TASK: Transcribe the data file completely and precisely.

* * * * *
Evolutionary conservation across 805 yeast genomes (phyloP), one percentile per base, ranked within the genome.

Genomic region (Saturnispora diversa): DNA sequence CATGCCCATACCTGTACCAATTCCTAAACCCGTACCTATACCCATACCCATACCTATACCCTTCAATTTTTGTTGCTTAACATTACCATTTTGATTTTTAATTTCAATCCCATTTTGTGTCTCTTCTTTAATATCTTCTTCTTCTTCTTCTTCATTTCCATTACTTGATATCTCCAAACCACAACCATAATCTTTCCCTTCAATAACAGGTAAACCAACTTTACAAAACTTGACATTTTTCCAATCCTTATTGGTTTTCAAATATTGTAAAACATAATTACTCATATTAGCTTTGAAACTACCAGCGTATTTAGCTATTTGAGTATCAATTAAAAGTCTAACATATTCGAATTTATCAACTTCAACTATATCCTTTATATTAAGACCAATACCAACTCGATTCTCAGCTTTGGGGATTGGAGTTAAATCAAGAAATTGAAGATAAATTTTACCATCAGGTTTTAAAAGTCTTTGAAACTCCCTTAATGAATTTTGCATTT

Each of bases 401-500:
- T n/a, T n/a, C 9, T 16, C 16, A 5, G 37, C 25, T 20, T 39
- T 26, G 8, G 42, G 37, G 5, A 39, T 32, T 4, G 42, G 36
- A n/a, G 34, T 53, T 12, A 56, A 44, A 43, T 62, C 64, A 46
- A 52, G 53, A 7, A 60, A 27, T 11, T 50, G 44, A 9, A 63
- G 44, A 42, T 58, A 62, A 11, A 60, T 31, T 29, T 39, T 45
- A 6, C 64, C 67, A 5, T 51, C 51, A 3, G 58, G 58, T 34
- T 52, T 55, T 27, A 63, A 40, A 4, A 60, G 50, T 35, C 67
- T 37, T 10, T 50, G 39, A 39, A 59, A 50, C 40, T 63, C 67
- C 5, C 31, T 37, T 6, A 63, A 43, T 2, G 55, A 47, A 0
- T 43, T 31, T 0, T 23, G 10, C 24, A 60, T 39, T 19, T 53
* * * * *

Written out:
Evolutionary conservation across 805 yeast genomes (phyloP), one percentile per base, ranked within the genome.

Genomic region (Saturnispora diversa): DNA sequence CATGCCCATACCTGTACCAATTCCTAAACCCGTACCTATACCCATACCCATACCTATACCCTTCAATTTTTGTTGCTTAACATTACCATTTTGATTTTTAATTTCAATCCCATTTTGTGTCTCTTCTTTAATATCTTCTTCTTCTTCTTCTTCATTTCCATTACTTGATATCTCCAAACCACAACCATAATCTTTCCCTTCAATAACAGGTAAACCAACTTTACAAAACTTGACATTTTTCCAATCCTTATTGGTTTTCAAATATTGTAAAACATAATTACTCATATTAGCTTTGAAACTACCAGCGTATTTAGCTATTTGAGTATCAATTAAAAGTCTAACATATTCGAATTTATCAACTTCAACTATATCCTTTATATTAAGACCAATACCAACTCGATTCTCAGCTTTGGGGATTGGAGTTAAATCAAGAAATTGAAGATAAATTTTACCATCAGGTTTTAAAAGTCTTTGAAACTCCCTTAATGAATTTTGCATTT

Each of bases 401-500:
- T n/a, T n/a, C 9, T 16, C 16, A 5, G 37, C 25, T 20, T 39
- T 26, G 8, G 42, G 37, G 5, A 39, T 32, T 4, G 42, G 36
- A n/a, G 34, T 53, T 12, A 56, A 44, A 43, T 62, C 64, A 46
- A 52, G 53, A 7, A 60, A 27, T 11, T 50, G 44, A 9, A 63
- G 44, A 42, T 58, A 62, A 11, A 60, T 31, T 29, T 39, T 45
- A 6, C 64, C 67, A 5, T 51, C 51, A 3, G 58, G 58, T 34
- T 52, T 55, T 27, A 63, A 40, A 4, A 60, G 50, T 35, C 67
- T 37, T 10, T 50, G 39, A 39, A 59, A 50, C 40, T 63, C 67
- C 5, C 31, T 37, T 6, A 63, A 43, T 2, G 55, A 47, A 0
- T 43, T 31, T 0, T 23, G 10, C 24, A 60, T 39, T 19, T 53